1911 Encyclopædia Britannica/Székesfehérvar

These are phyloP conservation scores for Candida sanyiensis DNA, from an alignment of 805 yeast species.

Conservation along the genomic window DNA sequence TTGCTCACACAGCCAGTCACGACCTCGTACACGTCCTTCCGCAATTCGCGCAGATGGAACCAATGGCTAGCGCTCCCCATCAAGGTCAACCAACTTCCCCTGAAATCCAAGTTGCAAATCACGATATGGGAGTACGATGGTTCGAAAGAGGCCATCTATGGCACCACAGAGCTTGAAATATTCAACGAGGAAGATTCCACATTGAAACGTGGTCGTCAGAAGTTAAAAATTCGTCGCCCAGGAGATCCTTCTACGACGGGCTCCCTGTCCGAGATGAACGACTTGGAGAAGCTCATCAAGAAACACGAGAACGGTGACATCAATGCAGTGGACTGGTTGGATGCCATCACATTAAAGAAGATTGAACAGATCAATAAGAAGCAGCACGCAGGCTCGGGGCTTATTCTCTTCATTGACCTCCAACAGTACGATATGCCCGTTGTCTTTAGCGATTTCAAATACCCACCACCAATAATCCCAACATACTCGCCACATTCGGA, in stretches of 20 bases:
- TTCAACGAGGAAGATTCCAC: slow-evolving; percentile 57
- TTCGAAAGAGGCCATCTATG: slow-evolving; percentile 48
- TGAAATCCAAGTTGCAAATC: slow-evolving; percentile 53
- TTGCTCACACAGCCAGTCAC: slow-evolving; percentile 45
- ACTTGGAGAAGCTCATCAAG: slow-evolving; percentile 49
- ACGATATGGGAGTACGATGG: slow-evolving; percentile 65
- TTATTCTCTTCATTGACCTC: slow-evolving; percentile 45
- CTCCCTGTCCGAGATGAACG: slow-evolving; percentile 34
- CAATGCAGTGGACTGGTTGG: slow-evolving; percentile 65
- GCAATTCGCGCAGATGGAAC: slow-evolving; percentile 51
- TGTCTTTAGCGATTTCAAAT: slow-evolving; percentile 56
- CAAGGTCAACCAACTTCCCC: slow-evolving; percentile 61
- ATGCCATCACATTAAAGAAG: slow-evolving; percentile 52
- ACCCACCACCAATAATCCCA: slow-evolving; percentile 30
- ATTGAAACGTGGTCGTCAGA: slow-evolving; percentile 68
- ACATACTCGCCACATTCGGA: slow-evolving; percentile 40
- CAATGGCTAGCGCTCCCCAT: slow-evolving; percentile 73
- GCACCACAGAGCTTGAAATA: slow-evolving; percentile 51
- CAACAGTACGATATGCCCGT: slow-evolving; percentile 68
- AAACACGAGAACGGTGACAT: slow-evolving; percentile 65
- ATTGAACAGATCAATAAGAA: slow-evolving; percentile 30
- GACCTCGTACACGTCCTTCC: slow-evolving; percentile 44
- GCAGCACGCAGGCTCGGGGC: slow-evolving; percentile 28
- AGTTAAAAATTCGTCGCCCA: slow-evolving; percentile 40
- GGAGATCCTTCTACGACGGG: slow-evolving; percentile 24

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SZÉKESFEHÉRVAR (Ger., Stuhlweissenburg, Lat., Alba Regalis or Alba Regia), a town of Hungary, capital of the county of Fejer, 41 m. S.W. of Budapest by rail. Pop. (1900), 30,451. It is situated in a marshy plain and is a well-built and prosperous town. Szekesfeh6rvar is the seat of a Roman Catholic bishopric, one of the oldest in the country, and was formerly a town of great importance, being the coronation and burial place of the Hungarian kings from the 10th to the 16th century. Amongst its principal buildings are the cathedral, the episcopal palace, several convents, of which the most noteworthy is the Jesuit convent, now a Cistercian secondary school with a handsome church, and the county hall. The town carries on a brisk trade in wine, fruit and horses, and is one of the principal centres of horse-breeding in Hungary. Sz6kesfehervar is one of the oldest towns of Hungary, in which St Stephen, the first king of Hungary, built a church, which served as the coronation church for the Hungarian kings. In the same church some fifteen kings were buried. In 1543 it fell into the hands of the Turks, under whom it remained until 1686. Before evacuat- ing it, the Turks plundered the tombs of the kings, destroyed the old church and several other buildings, and burnt the archives. Several sarcophagi of the kings, and the foundations of the old church, have been found by excavation beneath the cathedral.